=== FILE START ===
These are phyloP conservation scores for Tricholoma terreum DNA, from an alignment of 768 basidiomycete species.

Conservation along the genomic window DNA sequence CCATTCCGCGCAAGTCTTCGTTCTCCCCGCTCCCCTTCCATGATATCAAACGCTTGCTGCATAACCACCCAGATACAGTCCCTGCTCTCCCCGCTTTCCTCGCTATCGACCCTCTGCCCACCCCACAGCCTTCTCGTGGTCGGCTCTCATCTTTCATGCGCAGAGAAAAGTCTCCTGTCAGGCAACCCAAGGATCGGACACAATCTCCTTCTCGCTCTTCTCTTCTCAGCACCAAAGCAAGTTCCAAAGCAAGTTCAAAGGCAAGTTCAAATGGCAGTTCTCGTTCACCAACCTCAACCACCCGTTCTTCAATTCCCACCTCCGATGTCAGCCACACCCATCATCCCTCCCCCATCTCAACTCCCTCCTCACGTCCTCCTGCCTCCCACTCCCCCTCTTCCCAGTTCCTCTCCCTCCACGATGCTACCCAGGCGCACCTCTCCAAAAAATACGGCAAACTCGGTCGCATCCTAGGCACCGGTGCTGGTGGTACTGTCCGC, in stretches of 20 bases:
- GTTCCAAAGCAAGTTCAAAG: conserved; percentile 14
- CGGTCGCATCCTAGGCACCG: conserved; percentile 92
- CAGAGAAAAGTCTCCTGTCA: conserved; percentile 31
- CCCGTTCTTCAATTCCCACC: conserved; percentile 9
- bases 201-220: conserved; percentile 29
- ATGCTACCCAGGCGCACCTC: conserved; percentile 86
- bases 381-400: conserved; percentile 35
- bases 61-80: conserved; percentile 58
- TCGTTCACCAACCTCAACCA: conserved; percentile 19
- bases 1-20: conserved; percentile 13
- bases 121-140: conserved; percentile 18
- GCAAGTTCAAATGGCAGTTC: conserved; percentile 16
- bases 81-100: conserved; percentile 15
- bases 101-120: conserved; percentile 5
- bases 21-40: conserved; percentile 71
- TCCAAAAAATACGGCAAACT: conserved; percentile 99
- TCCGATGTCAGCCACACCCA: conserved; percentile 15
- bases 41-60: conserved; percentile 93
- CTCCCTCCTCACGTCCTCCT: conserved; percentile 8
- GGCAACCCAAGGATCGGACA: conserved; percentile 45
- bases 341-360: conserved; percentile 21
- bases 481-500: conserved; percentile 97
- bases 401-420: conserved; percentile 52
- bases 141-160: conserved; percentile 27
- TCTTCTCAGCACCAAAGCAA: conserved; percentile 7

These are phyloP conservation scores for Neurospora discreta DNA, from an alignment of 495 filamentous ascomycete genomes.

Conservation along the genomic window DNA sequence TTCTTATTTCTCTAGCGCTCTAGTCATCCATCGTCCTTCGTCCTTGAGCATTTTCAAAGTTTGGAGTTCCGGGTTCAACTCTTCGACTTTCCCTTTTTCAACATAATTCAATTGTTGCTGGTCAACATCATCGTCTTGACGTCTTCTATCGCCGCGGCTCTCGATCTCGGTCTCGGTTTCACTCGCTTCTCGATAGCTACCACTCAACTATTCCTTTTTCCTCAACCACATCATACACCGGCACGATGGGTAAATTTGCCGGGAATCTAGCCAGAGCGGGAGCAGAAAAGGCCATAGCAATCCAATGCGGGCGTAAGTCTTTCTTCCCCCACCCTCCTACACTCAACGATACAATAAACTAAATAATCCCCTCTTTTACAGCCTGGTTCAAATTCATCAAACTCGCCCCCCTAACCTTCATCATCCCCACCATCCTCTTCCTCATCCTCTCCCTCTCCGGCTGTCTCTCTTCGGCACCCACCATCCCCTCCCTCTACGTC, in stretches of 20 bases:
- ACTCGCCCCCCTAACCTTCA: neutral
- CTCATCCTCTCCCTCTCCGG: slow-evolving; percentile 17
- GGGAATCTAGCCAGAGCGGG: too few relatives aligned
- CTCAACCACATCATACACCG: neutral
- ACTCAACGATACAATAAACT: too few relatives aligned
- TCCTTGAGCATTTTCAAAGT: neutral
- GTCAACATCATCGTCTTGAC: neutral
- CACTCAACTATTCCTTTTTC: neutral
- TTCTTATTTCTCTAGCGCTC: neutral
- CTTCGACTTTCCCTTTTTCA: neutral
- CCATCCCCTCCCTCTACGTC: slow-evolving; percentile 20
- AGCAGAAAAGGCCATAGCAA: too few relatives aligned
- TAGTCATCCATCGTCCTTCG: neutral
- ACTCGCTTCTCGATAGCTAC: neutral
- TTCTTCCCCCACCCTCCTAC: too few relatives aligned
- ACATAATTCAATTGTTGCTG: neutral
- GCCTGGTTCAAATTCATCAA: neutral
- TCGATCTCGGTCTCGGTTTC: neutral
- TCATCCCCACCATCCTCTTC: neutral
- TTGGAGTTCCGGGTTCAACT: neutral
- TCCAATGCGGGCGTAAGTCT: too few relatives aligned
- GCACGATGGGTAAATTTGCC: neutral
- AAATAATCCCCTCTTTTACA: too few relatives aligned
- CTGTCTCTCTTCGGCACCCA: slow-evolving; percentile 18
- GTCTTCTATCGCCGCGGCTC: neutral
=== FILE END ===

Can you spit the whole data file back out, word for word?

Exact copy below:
These are phyloP conservation scores for Tricholoma terreum DNA, from an alignment of 768 basidiomycete species.

Conservation along the genomic window DNA sequence CCATTCCGCGCAAGTCTTCGTTCTCCCCGCTCCCCTTCCATGATATCAAACGCTTGCTGCATAACCACCCAGATACAGTCCCTGCTCTCCCCGCTTTCCTCGCTATCGACCCTCTGCCCACCCCACAGCCTTCTCGTGGTCGGCTCTCATCTTTCATGCGCAGAGAAAAGTCTCCTGTCAGGCAACCCAAGGATCGGACACAATCTCCTTCTCGCTCTTCTCTTCTCAGCACCAAAGCAAGTTCCAAAGCAAGTTCAAAGGCAAGTTCAAATGGCAGTTCTCGTTCACCAACCTCAACCACCCGTTCTTCAATTCCCACCTCCGATGTCAGCCACACCCATCATCCCTCCCCCATCTCAACTCCCTCCTCACGTCCTCCTGCCTCCCACTCCCCCTCTTCCCAGTTCCTCTCCCTCCACGATGCTACCCAGGCGCACCTCTCCAAAAAATACGGCAAACTCGGTCGCATCCTAGGCACCGGTGCTGGTGGTACTGTCCGC, in stretches of 20 bases:
- GTTCCAAAGCAAGTTCAAAG: conserved; percentile 14
- CGGTCGCATCCTAGGCACCG: conserved; percentile 92
- CAGAGAAAAGTCTCCTGTCA: conserved; percentile 31
- CCCGTTCTTCAATTCCCACC: conserved; percentile 9
- bases 201-220: conserved; percentile 29
- ATGCTACCCAGGCGCACCTC: conserved; percentile 86
- bases 381-400: conserved; percentile 35
- bases 61-80: conserved; percentile 58
- TCGTTCACCAACCTCAACCA: conserved; percentile 19
- bases 1-20: conserved; percentile 13
- bases 121-140: conserved; percentile 18
- GCAAGTTCAAATGGCAGTTC: conserved; percentile 16
- bases 81-100: conserved; percentile 15
- bases 101-120: conserved; percentile 5
- bases 21-40: conserved; percentile 71
- TCCAAAAAATACGGCAAACT: conserved; percentile 99
- TCCGATGTCAGCCACACCCA: conserved; percentile 15
- bases 41-60: conserved; percentile 93
- CTCCCTCCTCACGTCCTCCT: conserved; percentile 8
- GGCAACCCAAGGATCGGACA: conserved; percentile 45
- bases 341-360: conserved; percentile 21
- bases 481-500: conserved; percentile 97
- bases 401-420: conserved; percentile 52
- bases 141-160: conserved; percentile 27
- TCTTCTCAGCACCAAAGCAA: conserved; percentile 7

These are phyloP conservation scores for Neurospora discreta DNA, from an alignment of 495 filamentous ascomycete genomes.

Conservation along the genomic window DNA sequence TTCTTATTTCTCTAGCGCTCTAGTCATCCATCGTCCTTCGTCCTTGAGCATTTTCAAAGTTTGGAGTTCCGGGTTCAACTCTTCGACTTTCCCTTTTTCAACATAATTCAATTGTTGCTGGTCAACATCATCGTCTTGACGTCTTCTATCGCCGCGGCTCTCGATCTCGGTCTCGGTTTCACTCGCTTCTCGATAGCTACCACTCAACTATTCCTTTTTCCTCAACCACATCATACACCGGCACGATGGGTAAATTTGCCGGGAATCTAGCCAGAGCGGGAGCAGAAAAGGCCATAGCAATCCAATGCGGGCGTAAGTCTTTCTTCCCCCACCCTCCTACACTCAACGATACAATAAACTAAATAATCCCCTCTTTTACAGCCTGGTTCAAATTCATCAAACTCGCCCCCCTAACCTTCATCATCCCCACCATCCTCTTCCTCATCCTCTCCCTCTCCGGCTGTCTCTCTTCGGCACCCACCATCCCCTCCCTCTACGTC, in stretches of 20 bases:
- ACTCGCCCCCCTAACCTTCA: neutral
- CTCATCCTCTCCCTCTCCGG: slow-evolving; percentile 17
- GGGAATCTAGCCAGAGCGGG: too few relatives aligned
- CTCAACCACATCATACACCG: neutral
- ACTCAACGATACAATAAACT: too few relatives aligned
- TCCTTGAGCATTTTCAAAGT: neutral
- GTCAACATCATCGTCTTGAC: neutral
- CACTCAACTATTCCTTTTTC: neutral
- TTCTTATTTCTCTAGCGCTC: neutral
- CTTCGACTTTCCCTTTTTCA: neutral
- CCATCCCCTCCCTCTACGTC: slow-evolving; percentile 20
- AGCAGAAAAGGCCATAGCAA: too few relatives aligned
- TAGTCATCCATCGTCCTTCG: neutral
- ACTCGCTTCTCGATAGCTAC: neutral
- TTCTTCCCCCACCCTCCTAC: too few relatives aligned
- ACATAATTCAATTGTTGCTG: neutral
- GCCTGGTTCAAATTCATCAA: neutral
- TCGATCTCGGTCTCGGTTTC: neutral
- TCATCCCCACCATCCTCTTC: neutral
- TTGGAGTTCCGGGTTCAACT: neutral
- TCCAATGCGGGCGTAAGTCT: too few relatives aligned
- GCACGATGGGTAAATTTGCC: neutral
- AAATAATCCCCTCTTTTACA: too few relatives aligned
- CTGTCTCTCTTCGGCACCCA: slow-evolving; percentile 18
- GTCTTCTATCGCCGCGGCTC: neutral